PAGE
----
Tall, athletic, with a booming voice and warm heart, Chukovsky had had an all-embracing personality. Pasternak’s «Lieutenant Schmidt,» written while the poet was still possessed by revolutionary fervor; the Brownings’ poetry; Salinger’s Catcher in the Rye; my uncle Daniel’s visionary poems, which were then considered seditious in the USSR — there was no literary subject that left Chukovsky indifferent. He considered it his responsibility to share his knowledge and his convictions with the younger generation, and he did this in a forceful way, making no allowances for ignorance or sloppy thinking. Like Pasternak, like my grandfather before him, he belonged to that strand in Russian culture which balanced love for Russia with reverence for the splendors of Western culture. Andreyev’s passion for Goya, Pasternak’s admiration for Goethe and Shakespeare, Chukovsky’s for the Brownings — these were the European loves that had formed these writers.
Chukovsky, who had helped bring Solzhenitsyn into my life, had long before that made it possible for me to meet Pasternak. In both cases he had not fully condoned meetings, which could have been dangerous for these writers, yet he deliberately created situations that made meetings inevitable. His prudence made some Muscovites say that Chukovsky was afraid. He was, with good reason, and this made his countless brave efforts in helping the persecuted all the more admirable. I had recorded my last visits to him in the fall of 1967 in Solzzenitsyn and the Secret Circle:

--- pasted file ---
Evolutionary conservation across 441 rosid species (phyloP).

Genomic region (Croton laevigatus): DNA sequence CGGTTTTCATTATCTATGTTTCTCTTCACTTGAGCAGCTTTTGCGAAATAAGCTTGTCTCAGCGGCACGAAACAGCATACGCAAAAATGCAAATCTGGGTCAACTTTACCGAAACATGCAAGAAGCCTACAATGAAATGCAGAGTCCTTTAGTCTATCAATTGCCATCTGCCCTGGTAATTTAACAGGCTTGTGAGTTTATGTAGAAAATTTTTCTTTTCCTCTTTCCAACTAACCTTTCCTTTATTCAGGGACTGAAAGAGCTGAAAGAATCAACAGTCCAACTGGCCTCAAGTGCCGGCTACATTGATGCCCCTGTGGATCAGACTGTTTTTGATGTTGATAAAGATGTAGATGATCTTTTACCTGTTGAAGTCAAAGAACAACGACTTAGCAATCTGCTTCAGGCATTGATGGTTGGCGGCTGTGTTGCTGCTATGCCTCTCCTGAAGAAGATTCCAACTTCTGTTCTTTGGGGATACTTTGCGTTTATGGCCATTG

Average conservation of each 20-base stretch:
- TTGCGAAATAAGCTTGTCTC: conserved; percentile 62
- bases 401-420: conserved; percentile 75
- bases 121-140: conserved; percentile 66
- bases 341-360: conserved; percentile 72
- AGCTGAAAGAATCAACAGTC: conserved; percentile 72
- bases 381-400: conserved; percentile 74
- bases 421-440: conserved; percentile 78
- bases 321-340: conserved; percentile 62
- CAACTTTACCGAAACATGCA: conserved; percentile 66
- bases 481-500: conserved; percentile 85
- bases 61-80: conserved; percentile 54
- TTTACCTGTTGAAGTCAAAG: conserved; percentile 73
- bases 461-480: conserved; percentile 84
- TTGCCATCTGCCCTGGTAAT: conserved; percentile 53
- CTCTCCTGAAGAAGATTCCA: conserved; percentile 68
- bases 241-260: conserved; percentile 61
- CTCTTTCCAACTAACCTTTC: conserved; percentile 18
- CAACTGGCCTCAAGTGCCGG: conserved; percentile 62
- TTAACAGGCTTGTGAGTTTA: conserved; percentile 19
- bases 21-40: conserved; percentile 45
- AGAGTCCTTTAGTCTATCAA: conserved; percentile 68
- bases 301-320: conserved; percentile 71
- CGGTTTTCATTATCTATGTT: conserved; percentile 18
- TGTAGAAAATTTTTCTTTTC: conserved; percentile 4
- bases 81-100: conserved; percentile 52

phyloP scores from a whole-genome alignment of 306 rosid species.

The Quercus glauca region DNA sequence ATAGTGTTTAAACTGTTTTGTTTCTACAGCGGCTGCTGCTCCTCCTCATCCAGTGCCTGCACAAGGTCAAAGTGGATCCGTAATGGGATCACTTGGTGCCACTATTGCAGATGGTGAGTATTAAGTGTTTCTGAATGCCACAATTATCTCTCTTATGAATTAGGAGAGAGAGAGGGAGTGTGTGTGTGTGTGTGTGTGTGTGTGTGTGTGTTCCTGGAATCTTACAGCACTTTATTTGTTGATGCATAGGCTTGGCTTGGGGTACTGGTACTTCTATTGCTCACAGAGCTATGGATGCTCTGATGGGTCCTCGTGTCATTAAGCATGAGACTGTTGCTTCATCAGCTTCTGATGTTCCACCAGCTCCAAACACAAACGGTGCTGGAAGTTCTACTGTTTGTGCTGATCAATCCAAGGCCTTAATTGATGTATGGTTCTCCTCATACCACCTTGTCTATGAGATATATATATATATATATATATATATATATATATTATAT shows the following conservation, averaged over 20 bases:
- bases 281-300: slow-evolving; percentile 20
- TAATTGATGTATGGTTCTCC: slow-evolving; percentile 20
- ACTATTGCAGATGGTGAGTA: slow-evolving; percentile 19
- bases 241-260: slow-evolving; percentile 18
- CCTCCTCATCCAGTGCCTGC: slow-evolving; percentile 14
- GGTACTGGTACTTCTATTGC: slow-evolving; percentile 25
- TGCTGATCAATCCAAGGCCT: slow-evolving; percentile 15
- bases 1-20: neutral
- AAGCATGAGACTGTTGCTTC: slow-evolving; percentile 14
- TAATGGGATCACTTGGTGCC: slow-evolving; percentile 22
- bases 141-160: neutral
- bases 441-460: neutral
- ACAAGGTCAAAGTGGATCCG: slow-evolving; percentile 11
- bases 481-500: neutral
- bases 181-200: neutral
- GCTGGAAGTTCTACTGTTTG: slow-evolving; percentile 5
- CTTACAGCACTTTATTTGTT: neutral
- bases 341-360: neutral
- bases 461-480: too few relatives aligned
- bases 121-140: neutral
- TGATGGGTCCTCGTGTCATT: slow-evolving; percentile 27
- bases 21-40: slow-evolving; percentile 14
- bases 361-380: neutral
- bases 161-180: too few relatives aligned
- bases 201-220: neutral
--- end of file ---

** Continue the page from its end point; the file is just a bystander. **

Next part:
Not without regrets I decided to limit my encounters to people who were sufficiently well established not to have too much to fear from their association with me should my connection with Solzhenitsyn ever come to light. I would spend most of my time with my favorite older friends, Nadezhda Mandelstam and, especially, Kornei Ivanovich Chukovsky. They were the people whom I might indeed not see again in this world, those from whom I had most to learn both about the past and my own place in the present.